Take a look at your pet bird. There it is, eating, pooing, being cute. Those beautiful feathers, that specialized beak, the loping gait as it walks along a perch. They didn’t just appear out of nowhere. Your avian buddy has lineage stretching back over 150 million years.Looking at illustrations showing the world as scientists have deduced it was in the Jurassic period of the Mesozoic era, you could easily imagine your own bird perched up in the branch of a tree framed by a verdant watering hole hosting a lumbering diplodocus and a stegosaurus or two.
The Earliest Bird Ancestors
It was during this period that a group of dinosaurs known as theropods were scuttling around on their two legs, supported by hollow bones and three-toed limbs. The earliest commony-accepted fossil of an avian-like dinosaur is the Archaeopteryx, a magpie-sized creature which had both dinosaur features such as sharp teeth and a long bony tail, and bird features such as feathers.
It is now believed that many dinosaur species had feathers but their skeletons were not configured in a way that would allow flight, so feathers were around before flying. The purpose of the first feathers in the world was therefore not flight but insulation and display, for example during courtship or confrontation.
Birds which more closely resemble those we find on Earth today started evolving during the Cretaceous era (145-66 million years ago). The earliest bird species which are still alive today include ostriches, rheas, kiwis and emus.
Although these earliest surviving birds lost their ability to fly, it was during the Cretaceous era that further bird-like physiological developments occurred, such as the strengthened ribcage and shoulders required for effective flight, and the ‘alula’ winglet which is the small grouping of 3-5 feathers on the front edge of each wing that enables landing or flying at slow speeds.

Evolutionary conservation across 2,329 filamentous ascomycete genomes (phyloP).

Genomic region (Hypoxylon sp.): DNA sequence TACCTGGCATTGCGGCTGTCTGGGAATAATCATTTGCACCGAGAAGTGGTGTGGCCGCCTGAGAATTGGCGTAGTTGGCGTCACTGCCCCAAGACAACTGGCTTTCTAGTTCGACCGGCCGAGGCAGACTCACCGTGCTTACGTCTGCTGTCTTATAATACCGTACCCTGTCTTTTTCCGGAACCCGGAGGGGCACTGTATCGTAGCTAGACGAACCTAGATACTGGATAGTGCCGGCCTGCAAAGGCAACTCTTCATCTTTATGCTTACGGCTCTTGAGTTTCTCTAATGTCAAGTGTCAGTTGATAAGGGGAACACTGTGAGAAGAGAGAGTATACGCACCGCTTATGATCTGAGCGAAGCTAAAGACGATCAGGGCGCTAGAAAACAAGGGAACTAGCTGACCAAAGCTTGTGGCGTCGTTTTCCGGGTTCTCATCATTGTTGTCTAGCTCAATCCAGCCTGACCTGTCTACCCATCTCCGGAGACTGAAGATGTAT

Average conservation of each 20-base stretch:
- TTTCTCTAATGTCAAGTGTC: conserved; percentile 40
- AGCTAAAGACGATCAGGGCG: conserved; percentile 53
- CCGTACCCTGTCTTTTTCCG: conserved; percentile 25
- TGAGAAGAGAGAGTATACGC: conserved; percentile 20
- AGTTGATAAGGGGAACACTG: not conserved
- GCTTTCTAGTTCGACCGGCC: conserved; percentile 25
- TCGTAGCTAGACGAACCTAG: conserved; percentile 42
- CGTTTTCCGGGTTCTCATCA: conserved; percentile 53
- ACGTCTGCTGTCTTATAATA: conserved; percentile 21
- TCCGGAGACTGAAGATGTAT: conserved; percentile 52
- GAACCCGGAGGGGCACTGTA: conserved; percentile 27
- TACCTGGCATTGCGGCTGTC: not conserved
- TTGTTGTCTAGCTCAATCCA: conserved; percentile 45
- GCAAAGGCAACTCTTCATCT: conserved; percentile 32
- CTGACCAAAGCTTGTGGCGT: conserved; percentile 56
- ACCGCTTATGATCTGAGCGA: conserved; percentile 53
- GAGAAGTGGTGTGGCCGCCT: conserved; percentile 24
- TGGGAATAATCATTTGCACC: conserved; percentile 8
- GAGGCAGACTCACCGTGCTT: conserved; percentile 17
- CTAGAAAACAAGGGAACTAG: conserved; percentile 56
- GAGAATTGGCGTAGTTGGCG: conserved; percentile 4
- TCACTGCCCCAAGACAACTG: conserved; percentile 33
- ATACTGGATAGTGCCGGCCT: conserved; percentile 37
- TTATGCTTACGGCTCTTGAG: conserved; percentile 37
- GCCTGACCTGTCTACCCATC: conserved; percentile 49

When the so called ‘K-T Extinction Event’ wiped out 75% of all species on Earth about 66 million years ago, some flighted, toothless bird species survived to go on and become the birds we see today, including your own pet.
Birds Become Pets
For birds to be pets, you need two things. Birds and humans. The earliest human bones date from around 200,000 years ago, when pretty much all of today’s birds were already in existence. Probably the earliest evidence that man was at least aware of birds and possibly involved in hunting them was found in cave drawings in tropical northern Australia, which date back around 30-40,000 years. The Genyornis bird was believed to be three times larger than an emu and a part of the early human’s diet at the time.
A different role for birds was found depicted in the French Lascaux cave drawings dating back around 17,000 years. Here, birds are used as imagery suggesting mythical powers and a role in ritualistic ceremony.
The first historical records which directly catalog the role of birds as pets came around 4,000 years ago, with the Egyptian hieroglyphs which many scholars believe are the first example in history of writing. Doves and parrots often feature in these carvings and are believed to be among the earliest pet birds. Large parakeets were also kept by the ancient Greeks. Other species commonly found in hieroglyphs are hawks, vultures and the ibis, which were associated with various gods of the time.
At around the same time, keeping birds as pets grew all over the world. In China, India and across the middle east, birds were particularly kept by wealthier people as a sign of their prosperity. There would often be a servant employed exclusively to look after the family pet.
In Europe, explorers such as Columbus brought Amazon parrots back home to become popular pets, whilst ownership of canaries also began in the same way. As trade routes became more established a wider variety of birds were brought into population centers and the modern era of bird keeping was born.